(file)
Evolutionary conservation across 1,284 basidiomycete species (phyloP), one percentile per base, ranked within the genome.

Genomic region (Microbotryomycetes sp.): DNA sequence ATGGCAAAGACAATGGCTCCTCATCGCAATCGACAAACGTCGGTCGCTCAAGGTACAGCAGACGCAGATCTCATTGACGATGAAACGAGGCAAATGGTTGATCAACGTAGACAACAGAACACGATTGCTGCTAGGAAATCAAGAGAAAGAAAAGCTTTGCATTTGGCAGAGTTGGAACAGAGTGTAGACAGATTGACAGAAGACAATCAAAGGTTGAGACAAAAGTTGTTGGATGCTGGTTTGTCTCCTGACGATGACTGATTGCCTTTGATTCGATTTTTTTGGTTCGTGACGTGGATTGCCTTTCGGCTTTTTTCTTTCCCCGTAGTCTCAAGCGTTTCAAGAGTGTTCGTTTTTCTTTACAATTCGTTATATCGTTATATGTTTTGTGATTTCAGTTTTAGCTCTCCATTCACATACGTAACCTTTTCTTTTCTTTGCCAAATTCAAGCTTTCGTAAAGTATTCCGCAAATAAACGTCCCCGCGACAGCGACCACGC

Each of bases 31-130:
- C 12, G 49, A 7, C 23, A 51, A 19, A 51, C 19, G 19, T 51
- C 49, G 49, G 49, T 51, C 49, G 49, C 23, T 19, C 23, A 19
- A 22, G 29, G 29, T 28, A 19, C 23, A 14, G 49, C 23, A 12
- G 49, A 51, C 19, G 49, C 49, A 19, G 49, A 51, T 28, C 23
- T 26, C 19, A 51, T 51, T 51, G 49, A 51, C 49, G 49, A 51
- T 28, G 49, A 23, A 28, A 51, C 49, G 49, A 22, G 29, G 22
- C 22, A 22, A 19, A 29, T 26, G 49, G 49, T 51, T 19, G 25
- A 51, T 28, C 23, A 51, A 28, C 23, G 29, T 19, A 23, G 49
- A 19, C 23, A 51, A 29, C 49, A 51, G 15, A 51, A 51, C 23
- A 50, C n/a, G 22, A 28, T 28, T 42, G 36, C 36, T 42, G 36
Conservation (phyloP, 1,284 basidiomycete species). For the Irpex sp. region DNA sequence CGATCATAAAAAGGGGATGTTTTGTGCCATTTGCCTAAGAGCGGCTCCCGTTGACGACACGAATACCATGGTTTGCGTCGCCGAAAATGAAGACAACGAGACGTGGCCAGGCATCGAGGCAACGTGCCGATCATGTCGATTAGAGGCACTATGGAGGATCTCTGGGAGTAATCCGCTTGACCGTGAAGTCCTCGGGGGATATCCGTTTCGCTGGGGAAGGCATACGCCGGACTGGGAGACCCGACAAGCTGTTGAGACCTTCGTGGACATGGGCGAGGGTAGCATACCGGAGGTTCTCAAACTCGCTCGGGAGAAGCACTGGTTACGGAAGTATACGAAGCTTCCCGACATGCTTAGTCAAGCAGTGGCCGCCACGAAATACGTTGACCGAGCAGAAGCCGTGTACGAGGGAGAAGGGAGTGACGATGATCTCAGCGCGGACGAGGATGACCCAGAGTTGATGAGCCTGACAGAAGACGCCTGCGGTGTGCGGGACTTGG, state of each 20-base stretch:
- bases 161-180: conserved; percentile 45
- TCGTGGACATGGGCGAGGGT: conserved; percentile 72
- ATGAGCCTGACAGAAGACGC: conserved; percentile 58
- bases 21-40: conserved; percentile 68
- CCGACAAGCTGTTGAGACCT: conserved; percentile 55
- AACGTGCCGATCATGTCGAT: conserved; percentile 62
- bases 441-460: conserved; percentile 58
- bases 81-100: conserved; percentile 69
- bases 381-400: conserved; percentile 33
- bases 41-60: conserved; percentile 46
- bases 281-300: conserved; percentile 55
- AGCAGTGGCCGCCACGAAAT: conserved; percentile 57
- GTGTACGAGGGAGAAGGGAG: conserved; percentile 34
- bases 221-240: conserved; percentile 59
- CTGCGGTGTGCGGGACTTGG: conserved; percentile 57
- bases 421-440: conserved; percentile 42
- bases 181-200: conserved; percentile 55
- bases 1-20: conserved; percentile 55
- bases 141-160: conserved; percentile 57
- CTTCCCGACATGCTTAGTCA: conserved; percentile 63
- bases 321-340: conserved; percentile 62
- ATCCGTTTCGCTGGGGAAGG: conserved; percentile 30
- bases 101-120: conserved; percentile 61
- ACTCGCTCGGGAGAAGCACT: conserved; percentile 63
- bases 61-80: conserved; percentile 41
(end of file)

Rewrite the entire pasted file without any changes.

Evolutionary conservation across 1,284 basidiomycete species (phyloP), one percentile per base, ranked within the genome.

Genomic region (Microbotryomycetes sp.): DNA sequence ATGGCAAAGACAATGGCTCCTCATCGCAATCGACAAACGTCGGTCGCTCAAGGTACAGCAGACGCAGATCTCATTGACGATGAAACGAGGCAAATGGTTGATCAACGTAGACAACAGAACACGATTGCTGCTAGGAAATCAAGAGAAAGAAAAGCTTTGCATTTGGCAGAGTTGGAACAGAGTGTAGACAGATTGACAGAAGACAATCAAAGGTTGAGACAAAAGTTGTTGGATGCTGGTTTGTCTCCTGACGATGACTGATTGCCTTTGATTCGATTTTTTTGGTTCGTGACGTGGATTGCCTTTCGGCTTTTTTCTTTCCCCGTAGTCTCAAGCGTTTCAAGAGTGTTCGTTTTTCTTTACAATTCGTTATATCGTTATATGTTTTGTGATTTCAGTTTTAGCTCTCCATTCACATACGTAACCTTTTCTTTTCTTTGCCAAATTCAAGCTTTCGTAAAGTATTCCGCAAATAAACGTCCCCGCGACAGCGACCACGC

Each of bases 31-130:
- C 12, G 49, A 7, C 23, A 51, A 19, A 51, C 19, G 19, T 51
- C 49, G 49, G 49, T 51, C 49, G 49, C 23, T 19, C 23, A 19
- A 22, G 29, G 29, T 28, A 19, C 23, A 14, G 49, C 23, A 12
- G 49, A 51, C 19, G 49, C 49, A 19, G 49, A 51, T 28, C 23
- T 26, C 19, A 51, T 51, T 51, G 49, A 51, C 49, G 49, A 51
- T 28, G 49, A 23, A 28, A 51, C 49, G 49, A 22, G 29, G 22
- C 22, A 22, A 19, A 29, T 26, G 49, G 49, T 51, T 19, G 25
- A 51, T 28, C 23, A 51, A 28, C 23, G 29, T 19, A 23, G 49
- A 19, C 23, A 51, A 29, C 49, A 51, G 15, A 51, A 51, C 23
- A 50, C n/a, G 22, A 28, T 28, T 42, G 36, C 36, T 42, G 36
Conservation (phyloP, 1,284 basidiomycete species). For the Irpex sp. region DNA sequence CGATCATAAAAAGGGGATGTTTTGTGCCATTTGCCTAAGAGCGGCTCCCGTTGACGACACGAATACCATGGTTTGCGTCGCCGAAAATGAAGACAACGAGACGTGGCCAGGCATCGAGGCAACGTGCCGATCATGTCGATTAGAGGCACTATGGAGGATCTCTGGGAGTAATCCGCTTGACCGTGAAGTCCTCGGGGGATATCCGTTTCGCTGGGGAAGGCATACGCCGGACTGGGAGACCCGACAAGCTGTTGAGACCTTCGTGGACATGGGCGAGGGTAGCATACCGGAGGTTCTCAAACTCGCTCGGGAGAAGCACTGGTTACGGAAGTATACGAAGCTTCCCGACATGCTTAGTCAAGCAGTGGCCGCCACGAAATACGTTGACCGAGCAGAAGCCGTGTACGAGGGAGAAGGGAGTGACGATGATCTCAGCGCGGACGAGGATGACCCAGAGTTGATGAGCCTGACAGAAGACGCCTGCGGTGTGCGGGACTTGG, state of each 20-base stretch:
- bases 161-180: conserved; percentile 45
- TCGTGGACATGGGCGAGGGT: conserved; percentile 72
- ATGAGCCTGACAGAAGACGC: conserved; percentile 58
- bases 21-40: conserved; percentile 68
- CCGACAAGCTGTTGAGACCT: conserved; percentile 55
- AACGTGCCGATCATGTCGAT: conserved; percentile 62
- bases 441-460: conserved; percentile 58
- bases 81-100: conserved; percentile 69
- bases 381-400: conserved; percentile 33
- bases 41-60: conserved; percentile 46
- bases 281-300: conserved; percentile 55
- AGCAGTGGCCGCCACGAAAT: conserved; percentile 57
- GTGTACGAGGGAGAAGGGAG: conserved; percentile 34
- bases 221-240: conserved; percentile 59
- CTGCGGTGTGCGGGACTTGG: conserved; percentile 57
- bases 421-440: conserved; percentile 42
- bases 181-200: conserved; percentile 55
- bases 1-20: conserved; percentile 55
- bases 141-160: conserved; percentile 57
- CTTCCCGACATGCTTAGTCA: conserved; percentile 63
- bases 321-340: conserved; percentile 62
- ATCCGTTTCGCTGGGGAAGG: conserved; percentile 30
- bases 101-120: conserved; percentile 61
- ACTCGCTCGGGAGAAGCACT: conserved; percentile 63
- bases 61-80: conserved; percentile 41